• The event the probability is predicting – in the first example above it is emergency admission in the next 12 months. Most events have some time constraint placed on them. The example is constrained to the next 12 months. Some events have an implicit time constraint, for example developing diabetes is implicitly constrained to the mortality of the individual. For explicit time constraints it is often important to know when the time constraint starts, this is often when the prediction has been made.
• The type of value – a pure probability or a percentage for example.
• The value of the probability/risk.
• If the probability/risk is a relative measure then it is important to identify what it is relative to as illustrated in the second example above.

There are many ways to make a prediction in health or social care. Many health professionals make intuitive predictions based on their own skills and experience. There are many well known issues with reliability, accuracy, repeatability and scalability associated with such intuitive predictions which makes predictions based on some formal model or algorithm preferable.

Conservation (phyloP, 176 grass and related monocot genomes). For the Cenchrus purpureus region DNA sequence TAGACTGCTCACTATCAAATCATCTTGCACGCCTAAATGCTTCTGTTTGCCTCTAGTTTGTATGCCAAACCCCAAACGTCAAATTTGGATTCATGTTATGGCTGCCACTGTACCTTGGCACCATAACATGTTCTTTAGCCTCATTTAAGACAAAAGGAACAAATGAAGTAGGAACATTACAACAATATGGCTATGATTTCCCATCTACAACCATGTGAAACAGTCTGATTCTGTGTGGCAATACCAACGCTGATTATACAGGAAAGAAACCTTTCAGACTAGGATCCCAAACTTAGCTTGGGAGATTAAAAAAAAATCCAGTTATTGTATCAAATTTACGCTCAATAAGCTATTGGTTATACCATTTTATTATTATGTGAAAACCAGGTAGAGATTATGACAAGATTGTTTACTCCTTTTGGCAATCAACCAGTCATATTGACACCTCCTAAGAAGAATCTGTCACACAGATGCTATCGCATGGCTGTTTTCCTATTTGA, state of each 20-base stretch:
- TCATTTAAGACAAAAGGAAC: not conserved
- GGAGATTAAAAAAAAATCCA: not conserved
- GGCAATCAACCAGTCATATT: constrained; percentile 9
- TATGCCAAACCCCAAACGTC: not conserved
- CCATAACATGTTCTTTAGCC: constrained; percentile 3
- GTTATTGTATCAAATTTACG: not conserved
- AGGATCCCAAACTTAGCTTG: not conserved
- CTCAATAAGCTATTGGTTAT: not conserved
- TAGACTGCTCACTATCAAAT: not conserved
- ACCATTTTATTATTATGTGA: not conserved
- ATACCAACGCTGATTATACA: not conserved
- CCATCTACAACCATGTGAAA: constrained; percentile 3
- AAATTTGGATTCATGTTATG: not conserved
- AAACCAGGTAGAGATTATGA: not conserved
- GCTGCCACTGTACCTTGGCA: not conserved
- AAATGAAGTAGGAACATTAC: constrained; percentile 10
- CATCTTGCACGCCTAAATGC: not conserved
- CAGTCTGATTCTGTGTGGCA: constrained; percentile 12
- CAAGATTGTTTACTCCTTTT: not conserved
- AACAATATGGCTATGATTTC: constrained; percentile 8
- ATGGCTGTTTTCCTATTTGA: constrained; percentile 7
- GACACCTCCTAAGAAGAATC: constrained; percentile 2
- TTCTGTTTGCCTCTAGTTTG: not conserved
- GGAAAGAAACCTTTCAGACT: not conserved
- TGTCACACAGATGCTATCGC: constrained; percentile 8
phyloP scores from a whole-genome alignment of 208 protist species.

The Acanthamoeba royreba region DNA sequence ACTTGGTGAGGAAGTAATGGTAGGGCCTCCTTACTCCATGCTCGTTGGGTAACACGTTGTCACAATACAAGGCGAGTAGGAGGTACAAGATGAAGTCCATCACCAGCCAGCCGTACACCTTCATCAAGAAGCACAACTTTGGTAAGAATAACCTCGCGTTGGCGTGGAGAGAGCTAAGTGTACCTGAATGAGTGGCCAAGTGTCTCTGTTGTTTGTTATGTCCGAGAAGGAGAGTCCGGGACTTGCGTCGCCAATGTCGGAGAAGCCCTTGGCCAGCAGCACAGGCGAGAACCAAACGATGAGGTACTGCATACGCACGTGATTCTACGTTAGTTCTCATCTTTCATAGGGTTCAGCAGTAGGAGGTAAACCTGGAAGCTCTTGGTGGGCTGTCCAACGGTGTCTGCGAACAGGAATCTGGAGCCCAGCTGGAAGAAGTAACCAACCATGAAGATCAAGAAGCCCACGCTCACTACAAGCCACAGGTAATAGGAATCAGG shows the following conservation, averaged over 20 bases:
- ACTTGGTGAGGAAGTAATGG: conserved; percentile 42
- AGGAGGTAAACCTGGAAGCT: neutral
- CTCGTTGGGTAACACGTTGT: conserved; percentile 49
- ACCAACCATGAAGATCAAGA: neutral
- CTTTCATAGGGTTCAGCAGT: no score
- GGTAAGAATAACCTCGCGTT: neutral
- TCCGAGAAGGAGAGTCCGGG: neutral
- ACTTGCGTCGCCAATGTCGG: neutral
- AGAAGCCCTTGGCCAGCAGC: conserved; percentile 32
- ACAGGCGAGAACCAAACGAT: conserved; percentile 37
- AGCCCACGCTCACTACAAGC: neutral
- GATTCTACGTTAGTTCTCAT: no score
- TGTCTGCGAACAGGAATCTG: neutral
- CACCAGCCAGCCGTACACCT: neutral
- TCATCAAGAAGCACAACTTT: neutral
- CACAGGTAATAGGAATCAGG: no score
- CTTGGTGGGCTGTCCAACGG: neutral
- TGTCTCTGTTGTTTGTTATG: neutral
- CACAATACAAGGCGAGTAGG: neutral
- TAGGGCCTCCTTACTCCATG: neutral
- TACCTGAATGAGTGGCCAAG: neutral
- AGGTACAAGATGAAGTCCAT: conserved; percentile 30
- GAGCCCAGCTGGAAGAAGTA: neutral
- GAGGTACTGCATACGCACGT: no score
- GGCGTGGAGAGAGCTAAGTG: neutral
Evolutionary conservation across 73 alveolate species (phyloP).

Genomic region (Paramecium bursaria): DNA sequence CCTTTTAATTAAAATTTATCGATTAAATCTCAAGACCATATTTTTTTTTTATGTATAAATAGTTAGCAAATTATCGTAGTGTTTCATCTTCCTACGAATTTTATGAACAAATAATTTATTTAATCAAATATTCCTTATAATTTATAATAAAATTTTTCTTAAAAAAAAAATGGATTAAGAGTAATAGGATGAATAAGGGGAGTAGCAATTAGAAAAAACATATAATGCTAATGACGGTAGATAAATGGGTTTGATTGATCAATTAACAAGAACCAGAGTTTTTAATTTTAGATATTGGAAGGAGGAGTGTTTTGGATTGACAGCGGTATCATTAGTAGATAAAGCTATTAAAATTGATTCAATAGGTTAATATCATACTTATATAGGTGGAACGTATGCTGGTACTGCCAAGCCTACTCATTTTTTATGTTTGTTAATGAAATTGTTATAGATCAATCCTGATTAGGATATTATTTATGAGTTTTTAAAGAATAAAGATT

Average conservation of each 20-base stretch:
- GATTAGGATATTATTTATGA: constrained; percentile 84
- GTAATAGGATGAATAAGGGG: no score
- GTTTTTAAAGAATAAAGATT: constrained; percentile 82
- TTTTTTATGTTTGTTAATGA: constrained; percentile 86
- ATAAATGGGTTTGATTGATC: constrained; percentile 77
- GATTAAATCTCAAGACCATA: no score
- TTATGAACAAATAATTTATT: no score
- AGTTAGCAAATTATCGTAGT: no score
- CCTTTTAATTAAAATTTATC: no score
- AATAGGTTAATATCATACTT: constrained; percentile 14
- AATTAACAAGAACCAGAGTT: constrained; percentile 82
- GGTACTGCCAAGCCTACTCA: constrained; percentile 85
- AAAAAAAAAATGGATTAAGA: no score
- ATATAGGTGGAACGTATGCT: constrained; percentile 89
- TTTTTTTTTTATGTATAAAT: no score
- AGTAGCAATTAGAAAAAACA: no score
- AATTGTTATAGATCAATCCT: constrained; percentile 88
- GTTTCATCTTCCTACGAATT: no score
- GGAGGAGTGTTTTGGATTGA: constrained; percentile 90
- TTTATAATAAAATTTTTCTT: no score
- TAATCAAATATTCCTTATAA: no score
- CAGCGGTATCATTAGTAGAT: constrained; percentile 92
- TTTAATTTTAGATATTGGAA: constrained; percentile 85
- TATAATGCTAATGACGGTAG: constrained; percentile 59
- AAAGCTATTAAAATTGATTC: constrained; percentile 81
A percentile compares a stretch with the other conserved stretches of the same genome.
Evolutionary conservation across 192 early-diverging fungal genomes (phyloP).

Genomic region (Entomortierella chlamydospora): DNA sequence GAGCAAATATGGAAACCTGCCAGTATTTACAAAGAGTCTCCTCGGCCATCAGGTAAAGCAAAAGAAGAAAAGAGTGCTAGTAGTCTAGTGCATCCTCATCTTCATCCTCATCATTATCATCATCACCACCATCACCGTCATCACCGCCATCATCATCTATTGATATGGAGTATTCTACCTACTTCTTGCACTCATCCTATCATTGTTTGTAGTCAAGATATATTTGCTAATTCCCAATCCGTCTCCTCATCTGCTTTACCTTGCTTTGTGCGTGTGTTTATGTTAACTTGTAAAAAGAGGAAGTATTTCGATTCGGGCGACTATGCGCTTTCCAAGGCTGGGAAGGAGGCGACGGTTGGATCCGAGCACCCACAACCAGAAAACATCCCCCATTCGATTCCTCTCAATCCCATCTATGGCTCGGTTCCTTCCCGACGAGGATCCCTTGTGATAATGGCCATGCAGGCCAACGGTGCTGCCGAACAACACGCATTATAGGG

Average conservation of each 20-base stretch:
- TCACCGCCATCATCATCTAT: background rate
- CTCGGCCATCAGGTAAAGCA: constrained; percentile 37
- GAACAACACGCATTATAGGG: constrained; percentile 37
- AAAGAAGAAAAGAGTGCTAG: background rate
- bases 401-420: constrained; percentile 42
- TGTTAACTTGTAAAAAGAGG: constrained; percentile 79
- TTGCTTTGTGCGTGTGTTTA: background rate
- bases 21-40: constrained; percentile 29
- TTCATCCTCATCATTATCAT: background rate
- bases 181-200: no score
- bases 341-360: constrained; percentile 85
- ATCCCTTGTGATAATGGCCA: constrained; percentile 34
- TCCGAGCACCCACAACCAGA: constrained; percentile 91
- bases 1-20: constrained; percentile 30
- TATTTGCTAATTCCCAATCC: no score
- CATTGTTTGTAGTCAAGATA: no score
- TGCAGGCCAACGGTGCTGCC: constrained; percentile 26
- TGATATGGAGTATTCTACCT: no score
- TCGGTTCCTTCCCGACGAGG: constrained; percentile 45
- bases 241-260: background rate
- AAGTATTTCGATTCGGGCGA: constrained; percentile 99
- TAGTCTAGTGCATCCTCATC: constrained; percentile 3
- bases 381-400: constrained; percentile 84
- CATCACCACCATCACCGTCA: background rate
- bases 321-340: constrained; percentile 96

Such formal predictive models are created by analysing a large set of historical data that contains many different data items that could act as input variables (sometimes called predictors) and the actual associated values of the event being predicted (output variable) for a large number of individuals. The analysis selects the subset of input variables that best seem to predict the output variable values and creates an algorithm or model that describes how to calculate a predicted outcome value based on values for the input variables.

Once a predictive model has been created it can be implemented (coded) into a prediction tool. Input variable values can then be feed in for an individual and the tool will calculate and output the risk of the event happening for that individual.